Until recently, Tennessee whiskey meant Jack Daniels or maybe George Dickel. Only three counties out of 95 in the state were allowed to distill spirits. But in 2009, a law was passed that allowed distilleries to open up shop in 44 of Tennessee’s counties. The first to do so was Corsair Artisan, a microdistillery based right out of Nashville. Of course, whiskey takes time to age, so it was years before some of its brown liquors even saw the light of day. It’s been worth the wait: Corsair is turning out whiskies the likes of which your grandpappy has never seen.
Operating out of what was once the home of Yazoo Brewery, the location is ideally equipped for making whiskey, considering the process starts with a beer mash, minus the hops. And therein lies Corsair’s greatest innovation: taking its inspiration from brewing, it’s creating whiskies made from different beer mashes. Surely, you’ve never had an Imperial Stout whiskey before.
Ironically, if you visit the Jack Daniels distillery, you can’t taste Jack Daniels there. It’s one of the quirks of Tennessee state liquor laws. But, thanks to new legislation, you’ll soon be able to taste Corsair’s whiskies at their Nashville facility. And you can already taste a number of craft beers in Corsair’s Taproom, in honor of the building’s former incarnation as a brewery. Its whiskies are currently available in a handful of states, including Washington, California, Kentucky, and Georgia. Co-founder Darek Bell says they should be on shelves in New York, New Jersey, and Connecticut within two months. You can also buy Corsair’s products online from sites like D&M.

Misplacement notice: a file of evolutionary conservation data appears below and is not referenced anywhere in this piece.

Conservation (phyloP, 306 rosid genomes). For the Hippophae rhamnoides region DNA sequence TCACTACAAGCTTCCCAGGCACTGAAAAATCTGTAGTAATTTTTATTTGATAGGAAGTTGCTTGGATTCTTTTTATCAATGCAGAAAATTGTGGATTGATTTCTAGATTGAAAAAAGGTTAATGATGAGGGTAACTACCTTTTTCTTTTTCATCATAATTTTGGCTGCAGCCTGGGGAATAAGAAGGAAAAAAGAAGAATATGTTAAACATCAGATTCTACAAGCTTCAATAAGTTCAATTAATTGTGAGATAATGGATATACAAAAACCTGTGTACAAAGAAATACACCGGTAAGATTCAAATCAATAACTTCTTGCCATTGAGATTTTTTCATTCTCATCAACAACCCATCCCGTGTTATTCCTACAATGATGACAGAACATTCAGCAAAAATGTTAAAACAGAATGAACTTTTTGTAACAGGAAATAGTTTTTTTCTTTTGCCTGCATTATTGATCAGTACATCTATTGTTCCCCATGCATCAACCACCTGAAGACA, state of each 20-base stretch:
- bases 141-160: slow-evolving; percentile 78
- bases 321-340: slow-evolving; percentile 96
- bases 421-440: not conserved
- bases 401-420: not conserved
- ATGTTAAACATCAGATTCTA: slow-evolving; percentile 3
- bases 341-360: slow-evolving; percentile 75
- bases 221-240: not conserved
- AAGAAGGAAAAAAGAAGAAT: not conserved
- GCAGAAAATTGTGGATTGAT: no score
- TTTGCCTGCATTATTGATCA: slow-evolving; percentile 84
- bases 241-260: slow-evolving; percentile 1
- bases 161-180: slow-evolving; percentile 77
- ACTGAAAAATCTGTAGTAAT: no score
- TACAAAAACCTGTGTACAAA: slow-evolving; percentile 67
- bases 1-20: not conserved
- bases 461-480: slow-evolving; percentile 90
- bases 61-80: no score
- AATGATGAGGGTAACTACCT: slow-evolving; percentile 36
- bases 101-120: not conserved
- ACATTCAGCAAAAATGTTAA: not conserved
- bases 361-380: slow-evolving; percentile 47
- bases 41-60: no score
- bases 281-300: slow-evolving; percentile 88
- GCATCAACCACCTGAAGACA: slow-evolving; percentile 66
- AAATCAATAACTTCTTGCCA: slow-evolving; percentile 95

Look for its acclaimed Triple Smoke, with the cool, Reservoir Dogs-esque label, perhaps the first American peated whiskey you’ve come across. We usually associate a smoky flavor with single-malt Scotch. But Corsair’s smoky whiskey is distinctly American, comprised of three fractions of malted barley smoked, respectively, in cherry wood, peat, and beechwood, then pot distilled and aged in new charred oak barrels. Triple Smoke has the honeyed vanilla notes of an American whiskey and the fruit and peat flavors of a Scotch. Enjoy it neat or in your favorite Scotch cocktail.
Corsair’s experimental whiskies include the Rasputin, which starts with an Imperial stout beer. Whiskey makers are not known to use hops at all, but when this whiskey is distilled, the spirit vapors get passed through hops. This step adds spicy, floral notes to the sweet malt and chocolate of the stout. The result is a lightly hoppy whiskey…who knew such a thing could work? (In fact, that’s exactly what Bell said to himself when he came up with the idea.)
My personal favorite is the Oatmeal Stout Whiskey, a deeply caramelized, gently savory whiskey full of nutty, sweet notes that really evoke the meal of a beer that is oatmeal stout. It’s released as a Single Barrel, which means each bottle is subtly nuanced from the next. All the more reason stock up on more than one.